New Zealand Capstone 2008

Day 7- Queenstown to Fairlie

March 14th, 2008

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Day 4

Day 5

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Day 7

Day 8

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UWEC Student Research Day

Dr. Harry Jol

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After spending the night in Queenstown we continued our journey.  The morning of March 14th found us driving towards the small town of Farlie where we would be spending the night after our day of adventure.  The route we decided to take was highway 6 to Cromwell then onto highway 8 through Lindis Pass.

LINDIS PASS

The first geographic feature that we experienced was the Lindis Pass.  Lindis Pass links the Mackenzie Basin with Central Otago. The actual pass crosses a saddle between the valleys (below) of the Lindis and Ahuriri Rivers at an altitude of 971 meters above sea level. For many months of the year, you can expect to see snow in this mountainous area - often down to the roadside. 

 

Saddle

 

MOUNT COOK
Our major stop for the day was the Mount Cook National Park which was founded in 1953.  We spent 3 hours exploring the gift shop and hiking up to a moraine that was formed when the Tasman Glacier was further down slope.  Mount Cook is the highest mountain in New Zealand.  It lies in the Southern Alps.  The Tasman Glacier and Hooker Glacier flow down its slopes. The park itself contains more than 140 peaks standing over 2,000 meters and has 72 named glaciers.  Mount Cook was named after Captain James Cook who first surveyed and circumnavigated the islands of New Zealand 1770.  The name was give by John Lort Stokes.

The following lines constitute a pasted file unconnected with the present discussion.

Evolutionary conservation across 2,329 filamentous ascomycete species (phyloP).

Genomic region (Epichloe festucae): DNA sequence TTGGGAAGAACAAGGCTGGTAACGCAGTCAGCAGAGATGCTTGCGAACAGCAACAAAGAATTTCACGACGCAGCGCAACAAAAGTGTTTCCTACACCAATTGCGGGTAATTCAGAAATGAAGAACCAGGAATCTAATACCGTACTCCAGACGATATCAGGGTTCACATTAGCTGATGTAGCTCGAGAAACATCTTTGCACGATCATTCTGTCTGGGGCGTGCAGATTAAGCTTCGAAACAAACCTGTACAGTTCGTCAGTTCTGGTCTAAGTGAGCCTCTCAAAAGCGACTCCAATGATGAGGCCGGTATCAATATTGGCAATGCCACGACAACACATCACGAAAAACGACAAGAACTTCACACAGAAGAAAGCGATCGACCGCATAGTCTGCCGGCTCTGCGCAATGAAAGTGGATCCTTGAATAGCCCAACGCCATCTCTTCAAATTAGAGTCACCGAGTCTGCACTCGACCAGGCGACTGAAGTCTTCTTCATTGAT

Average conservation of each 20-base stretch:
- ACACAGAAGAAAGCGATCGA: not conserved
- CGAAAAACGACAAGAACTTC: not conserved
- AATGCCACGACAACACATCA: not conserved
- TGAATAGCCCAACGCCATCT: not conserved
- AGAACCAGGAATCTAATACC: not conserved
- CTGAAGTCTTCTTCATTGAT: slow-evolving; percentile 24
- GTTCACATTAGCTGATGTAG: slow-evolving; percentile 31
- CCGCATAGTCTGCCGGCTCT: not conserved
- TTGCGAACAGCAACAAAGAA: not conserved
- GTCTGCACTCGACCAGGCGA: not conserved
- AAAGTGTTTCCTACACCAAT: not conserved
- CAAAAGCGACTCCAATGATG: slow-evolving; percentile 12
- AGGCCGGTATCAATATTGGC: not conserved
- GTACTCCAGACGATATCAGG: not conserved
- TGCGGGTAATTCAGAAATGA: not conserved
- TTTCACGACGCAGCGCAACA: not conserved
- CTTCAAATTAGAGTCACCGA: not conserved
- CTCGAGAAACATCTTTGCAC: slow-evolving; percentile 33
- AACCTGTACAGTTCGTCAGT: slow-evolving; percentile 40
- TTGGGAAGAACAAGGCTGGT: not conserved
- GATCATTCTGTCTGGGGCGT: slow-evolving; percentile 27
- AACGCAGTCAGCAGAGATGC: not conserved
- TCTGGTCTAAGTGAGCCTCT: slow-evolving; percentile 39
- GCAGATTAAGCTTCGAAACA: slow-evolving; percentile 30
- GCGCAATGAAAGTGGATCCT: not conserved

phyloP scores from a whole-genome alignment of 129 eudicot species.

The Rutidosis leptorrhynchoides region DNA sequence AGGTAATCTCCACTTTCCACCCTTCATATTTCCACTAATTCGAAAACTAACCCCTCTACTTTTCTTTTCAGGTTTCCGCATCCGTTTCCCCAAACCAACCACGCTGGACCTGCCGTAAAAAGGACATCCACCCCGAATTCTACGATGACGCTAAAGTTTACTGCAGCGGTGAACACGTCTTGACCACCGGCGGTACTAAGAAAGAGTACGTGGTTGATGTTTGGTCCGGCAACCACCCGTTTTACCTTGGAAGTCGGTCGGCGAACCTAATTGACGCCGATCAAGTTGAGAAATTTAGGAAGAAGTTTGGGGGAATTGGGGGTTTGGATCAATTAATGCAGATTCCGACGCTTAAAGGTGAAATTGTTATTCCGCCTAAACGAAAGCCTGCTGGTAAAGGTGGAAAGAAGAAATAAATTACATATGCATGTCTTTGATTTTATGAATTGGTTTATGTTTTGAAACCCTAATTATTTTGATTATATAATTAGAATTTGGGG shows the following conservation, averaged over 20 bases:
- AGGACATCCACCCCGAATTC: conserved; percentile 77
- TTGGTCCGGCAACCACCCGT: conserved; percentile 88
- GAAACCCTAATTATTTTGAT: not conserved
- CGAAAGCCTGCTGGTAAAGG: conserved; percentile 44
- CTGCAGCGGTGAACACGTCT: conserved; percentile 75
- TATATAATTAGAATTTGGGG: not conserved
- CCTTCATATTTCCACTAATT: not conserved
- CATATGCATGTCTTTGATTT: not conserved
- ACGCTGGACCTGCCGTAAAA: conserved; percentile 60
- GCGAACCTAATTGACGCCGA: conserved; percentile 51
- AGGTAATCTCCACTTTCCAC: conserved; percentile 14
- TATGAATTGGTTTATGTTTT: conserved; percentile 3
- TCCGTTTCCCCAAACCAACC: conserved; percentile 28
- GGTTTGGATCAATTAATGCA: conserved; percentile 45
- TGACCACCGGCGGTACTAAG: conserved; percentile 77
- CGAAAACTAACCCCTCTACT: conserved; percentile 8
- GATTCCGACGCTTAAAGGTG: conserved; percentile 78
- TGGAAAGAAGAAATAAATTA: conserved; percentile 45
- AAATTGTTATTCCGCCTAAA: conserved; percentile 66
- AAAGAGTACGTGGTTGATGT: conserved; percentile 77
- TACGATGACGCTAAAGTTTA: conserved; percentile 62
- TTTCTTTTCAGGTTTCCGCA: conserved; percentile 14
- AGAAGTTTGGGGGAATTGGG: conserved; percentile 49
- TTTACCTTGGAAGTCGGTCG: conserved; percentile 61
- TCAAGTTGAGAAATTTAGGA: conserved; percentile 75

Mount Cook (both below) was formed by a tectonic uplifting and pressure as the Pacific and Australian – Indian plates collided along the western coast.  The uplifting continues to raise Mount Cook as average of 7 mm a year.

 

Cook

 

Cook2

 

FAIRLIE

After our day’s journey we arrived at the small town of Fairlie.  Fairlie is a small town with a population of 723.  It serves as a service town for the local agriculture businesses.  We slept in the Fairlie Top 10.

Written by: Chirs Below

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